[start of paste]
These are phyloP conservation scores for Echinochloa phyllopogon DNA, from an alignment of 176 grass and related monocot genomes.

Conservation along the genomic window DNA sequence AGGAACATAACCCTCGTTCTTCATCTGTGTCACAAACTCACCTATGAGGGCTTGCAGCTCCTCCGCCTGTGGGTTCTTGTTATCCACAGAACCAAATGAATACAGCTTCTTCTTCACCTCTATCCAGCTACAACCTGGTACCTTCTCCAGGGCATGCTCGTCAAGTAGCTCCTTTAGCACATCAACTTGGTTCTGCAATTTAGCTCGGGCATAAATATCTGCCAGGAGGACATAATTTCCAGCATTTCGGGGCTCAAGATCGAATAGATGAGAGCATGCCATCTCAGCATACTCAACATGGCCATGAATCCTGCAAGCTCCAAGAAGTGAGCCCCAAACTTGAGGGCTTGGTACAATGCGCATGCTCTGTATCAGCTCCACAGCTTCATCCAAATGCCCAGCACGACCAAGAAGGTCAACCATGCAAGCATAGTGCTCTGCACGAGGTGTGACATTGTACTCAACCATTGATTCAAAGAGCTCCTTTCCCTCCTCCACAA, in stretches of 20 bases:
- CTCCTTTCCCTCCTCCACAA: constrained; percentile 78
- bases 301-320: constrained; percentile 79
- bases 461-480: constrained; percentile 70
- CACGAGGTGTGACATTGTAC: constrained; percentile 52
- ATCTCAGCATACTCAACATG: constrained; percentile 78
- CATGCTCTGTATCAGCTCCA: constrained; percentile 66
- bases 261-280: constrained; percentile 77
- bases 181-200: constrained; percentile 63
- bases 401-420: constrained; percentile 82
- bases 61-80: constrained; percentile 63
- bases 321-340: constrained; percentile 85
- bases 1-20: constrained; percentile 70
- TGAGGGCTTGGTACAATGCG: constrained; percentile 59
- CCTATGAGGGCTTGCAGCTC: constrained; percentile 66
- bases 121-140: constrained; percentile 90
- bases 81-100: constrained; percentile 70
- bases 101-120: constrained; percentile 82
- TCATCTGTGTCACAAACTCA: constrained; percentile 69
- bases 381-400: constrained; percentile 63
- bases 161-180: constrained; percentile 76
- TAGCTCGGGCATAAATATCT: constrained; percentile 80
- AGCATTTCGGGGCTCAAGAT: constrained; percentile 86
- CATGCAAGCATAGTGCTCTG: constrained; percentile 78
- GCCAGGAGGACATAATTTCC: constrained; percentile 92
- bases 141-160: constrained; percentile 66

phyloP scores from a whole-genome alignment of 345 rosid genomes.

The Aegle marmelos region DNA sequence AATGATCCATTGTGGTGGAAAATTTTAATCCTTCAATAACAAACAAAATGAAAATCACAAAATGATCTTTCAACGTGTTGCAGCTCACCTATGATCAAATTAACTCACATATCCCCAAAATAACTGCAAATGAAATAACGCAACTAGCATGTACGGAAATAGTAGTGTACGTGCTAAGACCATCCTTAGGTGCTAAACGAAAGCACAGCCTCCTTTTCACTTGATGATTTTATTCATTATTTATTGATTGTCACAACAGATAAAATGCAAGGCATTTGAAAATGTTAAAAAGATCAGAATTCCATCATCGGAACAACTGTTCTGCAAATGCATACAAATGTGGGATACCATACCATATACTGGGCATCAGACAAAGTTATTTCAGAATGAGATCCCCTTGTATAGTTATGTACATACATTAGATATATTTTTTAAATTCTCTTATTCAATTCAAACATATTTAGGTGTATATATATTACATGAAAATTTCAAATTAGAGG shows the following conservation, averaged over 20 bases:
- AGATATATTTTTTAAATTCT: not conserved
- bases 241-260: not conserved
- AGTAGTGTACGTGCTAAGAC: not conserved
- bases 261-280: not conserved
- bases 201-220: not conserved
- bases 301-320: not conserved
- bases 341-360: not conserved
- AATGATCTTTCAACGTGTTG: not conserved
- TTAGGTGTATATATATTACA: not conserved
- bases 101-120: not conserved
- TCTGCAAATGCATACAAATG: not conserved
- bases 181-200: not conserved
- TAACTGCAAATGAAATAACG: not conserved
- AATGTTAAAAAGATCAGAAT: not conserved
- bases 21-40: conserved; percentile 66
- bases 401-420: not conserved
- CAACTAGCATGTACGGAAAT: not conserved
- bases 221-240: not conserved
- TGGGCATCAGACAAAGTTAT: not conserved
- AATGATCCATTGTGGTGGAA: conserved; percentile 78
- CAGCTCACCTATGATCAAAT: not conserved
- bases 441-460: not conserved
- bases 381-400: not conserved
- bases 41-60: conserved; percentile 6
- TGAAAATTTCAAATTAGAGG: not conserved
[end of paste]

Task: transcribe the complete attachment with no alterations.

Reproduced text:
These are phyloP conservation scores for Echinochloa phyllopogon DNA, from an alignment of 176 grass and related monocot genomes.

Conservation along the genomic window DNA sequence AGGAACATAACCCTCGTTCTTCATCTGTGTCACAAACTCACCTATGAGGGCTTGCAGCTCCTCCGCCTGTGGGTTCTTGTTATCCACAGAACCAAATGAATACAGCTTCTTCTTCACCTCTATCCAGCTACAACCTGGTACCTTCTCCAGGGCATGCTCGTCAAGTAGCTCCTTTAGCACATCAACTTGGTTCTGCAATTTAGCTCGGGCATAAATATCTGCCAGGAGGACATAATTTCCAGCATTTCGGGGCTCAAGATCGAATAGATGAGAGCATGCCATCTCAGCATACTCAACATGGCCATGAATCCTGCAAGCTCCAAGAAGTGAGCCCCAAACTTGAGGGCTTGGTACAATGCGCATGCTCTGTATCAGCTCCACAGCTTCATCCAAATGCCCAGCACGACCAAGAAGGTCAACCATGCAAGCATAGTGCTCTGCACGAGGTGTGACATTGTACTCAACCATTGATTCAAAGAGCTCCTTTCCCTCCTCCACAA, in stretches of 20 bases:
- CTCCTTTCCCTCCTCCACAA: constrained; percentile 78
- bases 301-320: constrained; percentile 79
- bases 461-480: constrained; percentile 70
- CACGAGGTGTGACATTGTAC: constrained; percentile 52
- ATCTCAGCATACTCAACATG: constrained; percentile 78
- CATGCTCTGTATCAGCTCCA: constrained; percentile 66
- bases 261-280: constrained; percentile 77
- bases 181-200: constrained; percentile 63
- bases 401-420: constrained; percentile 82
- bases 61-80: constrained; percentile 63
- bases 321-340: constrained; percentile 85
- bases 1-20: constrained; percentile 70
- TGAGGGCTTGGTACAATGCG: constrained; percentile 59
- CCTATGAGGGCTTGCAGCTC: constrained; percentile 66
- bases 121-140: constrained; percentile 90
- bases 81-100: constrained; percentile 70
- bases 101-120: constrained; percentile 82
- TCATCTGTGTCACAAACTCA: constrained; percentile 69
- bases 381-400: constrained; percentile 63
- bases 161-180: constrained; percentile 76
- TAGCTCGGGCATAAATATCT: constrained; percentile 80
- AGCATTTCGGGGCTCAAGAT: constrained; percentile 86
- CATGCAAGCATAGTGCTCTG: constrained; percentile 78
- GCCAGGAGGACATAATTTCC: constrained; percentile 92
- bases 141-160: constrained; percentile 66

phyloP scores from a whole-genome alignment of 345 rosid genomes.

The Aegle marmelos region DNA sequence AATGATCCATTGTGGTGGAAAATTTTAATCCTTCAATAACAAACAAAATGAAAATCACAAAATGATCTTTCAACGTGTTGCAGCTCACCTATGATCAAATTAACTCACATATCCCCAAAATAACTGCAAATGAAATAACGCAACTAGCATGTACGGAAATAGTAGTGTACGTGCTAAGACCATCCTTAGGTGCTAAACGAAAGCACAGCCTCCTTTTCACTTGATGATTTTATTCATTATTTATTGATTGTCACAACAGATAAAATGCAAGGCATTTGAAAATGTTAAAAAGATCAGAATTCCATCATCGGAACAACTGTTCTGCAAATGCATACAAATGTGGGATACCATACCATATACTGGGCATCAGACAAAGTTATTTCAGAATGAGATCCCCTTGTATAGTTATGTACATACATTAGATATATTTTTTAAATTCTCTTATTCAATTCAAACATATTTAGGTGTATATATATTACATGAAAATTTCAAATTAGAGG shows the following conservation, averaged over 20 bases:
- AGATATATTTTTTAAATTCT: not conserved
- bases 241-260: not conserved
- AGTAGTGTACGTGCTAAGAC: not conserved
- bases 261-280: not conserved
- bases 201-220: not conserved
- bases 301-320: not conserved
- bases 341-360: not conserved
- AATGATCTTTCAACGTGTTG: not conserved
- TTAGGTGTATATATATTACA: not conserved
- bases 101-120: not conserved
- TCTGCAAATGCATACAAATG: not conserved
- bases 181-200: not conserved
- TAACTGCAAATGAAATAACG: not conserved
- AATGTTAAAAAGATCAGAAT: not conserved
- bases 21-40: conserved; percentile 66
- bases 401-420: not conserved
- CAACTAGCATGTACGGAAAT: not conserved
- bases 221-240: not conserved
- TGGGCATCAGACAAAGTTAT: not conserved
- AATGATCCATTGTGGTGGAA: conserved; percentile 78
- CAGCTCACCTATGATCAAAT: not conserved
- bases 441-460: not conserved
- bases 381-400: not conserved
- bases 41-60: conserved; percentile 6
- TGAAAATTTCAAATTAGAGG: not conserved